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How March Madness Can be March Ad-ness

By Mar 11, 2008

As a Southern Methodist University alum, I don’t get the opportunity to support my alma mater in the big college basketball tourney. But office pools – for fun only, of course – and the inevitable Cinderella story always keep it interesting.

Whatever March Madness means to you and your brand, there’s no denying the economic engine it has become, from this weekend’s Selection Sunday through the April 7 championship game.

CBS paid $6 billion for an 11-year broadcast rights package that runs through 2014. In 2006, according to Reuters, CBS expanded its distribution, offering out of market games online for free and delivering 19 million ad supported video streams.

The result? Ad sales for March Madness on Demand in 2006 doubled over the year prior. In 2007, the network sold 30 second advertising spots for about $100,000 each during early round games and $1.2 million each for the championship. Big dollar corporate sponsors like Coca-Cola, Cingular and GM also get involved. Make no mistake, March Ad-ness is very big business.

As recently as 2002, Super Bowl advertisers commonly overlooked the need to back up their multi-million dollar advertising spend with search engine marketing to capture some of the resulting attention. AT&T unveiled mLife that year with particularly vague, question invoking advertisements, and its mistake of overlooking search has been widely covered as anything from a missed opportunity to a major mistake.

In hindsight, search engine marketing itself has turned out to be quite a Cinderella story, the George Mason University or Bradley University of advertising, if you will. Back then, few advertisers gave search a seat at the table in efforts as large as advertising in the Super Bowl, let alone March Madness buys, which get much less attention. Today, integration is essential, and advertisers can lose jobs over these misinformed decisions.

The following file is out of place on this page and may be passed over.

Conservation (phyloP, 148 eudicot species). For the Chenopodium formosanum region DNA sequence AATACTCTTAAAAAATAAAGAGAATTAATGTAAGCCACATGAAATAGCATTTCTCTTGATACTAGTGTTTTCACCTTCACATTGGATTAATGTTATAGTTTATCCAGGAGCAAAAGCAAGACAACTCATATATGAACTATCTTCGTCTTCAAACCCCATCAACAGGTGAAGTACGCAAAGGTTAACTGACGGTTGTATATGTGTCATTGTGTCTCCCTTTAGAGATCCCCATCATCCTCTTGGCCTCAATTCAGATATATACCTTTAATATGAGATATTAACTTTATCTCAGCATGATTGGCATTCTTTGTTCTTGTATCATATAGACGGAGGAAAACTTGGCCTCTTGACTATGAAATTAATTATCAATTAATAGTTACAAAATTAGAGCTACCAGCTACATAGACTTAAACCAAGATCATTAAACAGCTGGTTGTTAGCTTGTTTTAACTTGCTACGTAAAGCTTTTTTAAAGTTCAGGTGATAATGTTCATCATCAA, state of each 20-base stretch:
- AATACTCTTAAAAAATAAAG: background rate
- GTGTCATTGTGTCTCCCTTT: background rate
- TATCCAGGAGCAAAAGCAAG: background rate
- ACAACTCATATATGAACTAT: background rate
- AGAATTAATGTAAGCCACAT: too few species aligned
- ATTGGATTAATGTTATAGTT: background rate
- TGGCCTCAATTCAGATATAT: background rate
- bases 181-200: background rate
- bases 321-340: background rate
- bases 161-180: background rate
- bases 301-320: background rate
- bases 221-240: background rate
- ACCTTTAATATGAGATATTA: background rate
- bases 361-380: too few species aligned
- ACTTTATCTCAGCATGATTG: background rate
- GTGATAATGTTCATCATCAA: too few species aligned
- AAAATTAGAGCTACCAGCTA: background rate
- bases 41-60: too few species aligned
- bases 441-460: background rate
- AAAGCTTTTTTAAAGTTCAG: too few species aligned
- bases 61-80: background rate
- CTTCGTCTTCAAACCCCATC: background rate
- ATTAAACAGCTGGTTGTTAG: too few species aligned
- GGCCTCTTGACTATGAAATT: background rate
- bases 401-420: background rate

Just like Super Bowl advertisers, March Madness sponsors willing to shell out $100,000 for a 30 second spot, let alone $1.2 million, had better back up that spend with online efforts. Broadcast advertising generates interest, leads to online information gathering and sends consumers searching. Competitors to game advertisers often try to capitalize on this sponsor-funded interest as well.

Search marketing helps advertisers capitalize on this March Ad-ness. Consumers use search engines to quickly secure information, but they specifically use them to “further learn” about a product or service they are considering.

In late 2006, my company examined this and other offline/online dynamics in its Touchpoints IV research. Consumers were almost four times as likely to cite the value of search for “further learning” than for “first awareness,” with 12% citing search as the way they “further learned” about their most recent purchase. Only two other sources were more influential in “further learning”—Web sites and store visits.

Clearly, advertisers shelling out big bucks should have a plan to capture the increased attention. Natural and paid search can help. Developing content related to the planned broadcast promotions and taking other steps to improve natural search optimization can pay big dividends.

On the paid side, advertisers should extend keywords well beyond the brand and relevant variations to include keywords relating to the theme, spokespeople, contests or other major areas of focus in the ads.

Christmas comes twice yearly for manufacturers and retailers of athletic apparel. Actually, advertisers of these goods cash in throughout the year, around a host of seasonal opportunities, including bowl games, championship tournaments, alumni weeks and much more. March Madness, though, provides weeks of opportunity and 127 games in the tourney alone, not counting the conference tournaments and simultaneous National Invitation Tournament.

March Madness also generates demand among consumers for travel services and accommodations to get to the various tournaments and get some rest while there. Bars and restaurants can target residents, traveling fans, business travelers and others looking for the best place to drink, dine and take in their big games.

March Madness deserves the attention of advertisers across a wide range of verticals. From those spending big bucks to buy ads and sponsor games to those looking to serve the huge influx of March Madness consumer needs, online opportunity abounds. Search engines and other online channels offer cost effective opportunities for the largest national brands and the smallest local advertisers to capture interest and/or foot traffic.

Have big March Ad-ness plans? I’d love to hear about them or brainstorm the best ways to back them up with online media in the weeks ahead.

Stuart Larkins is vice president of search at DoubleClick Performics (www.performics.com) and a monthly contributor to CHIEF MARKETER. Contact him at slarkins@doubleclick.com.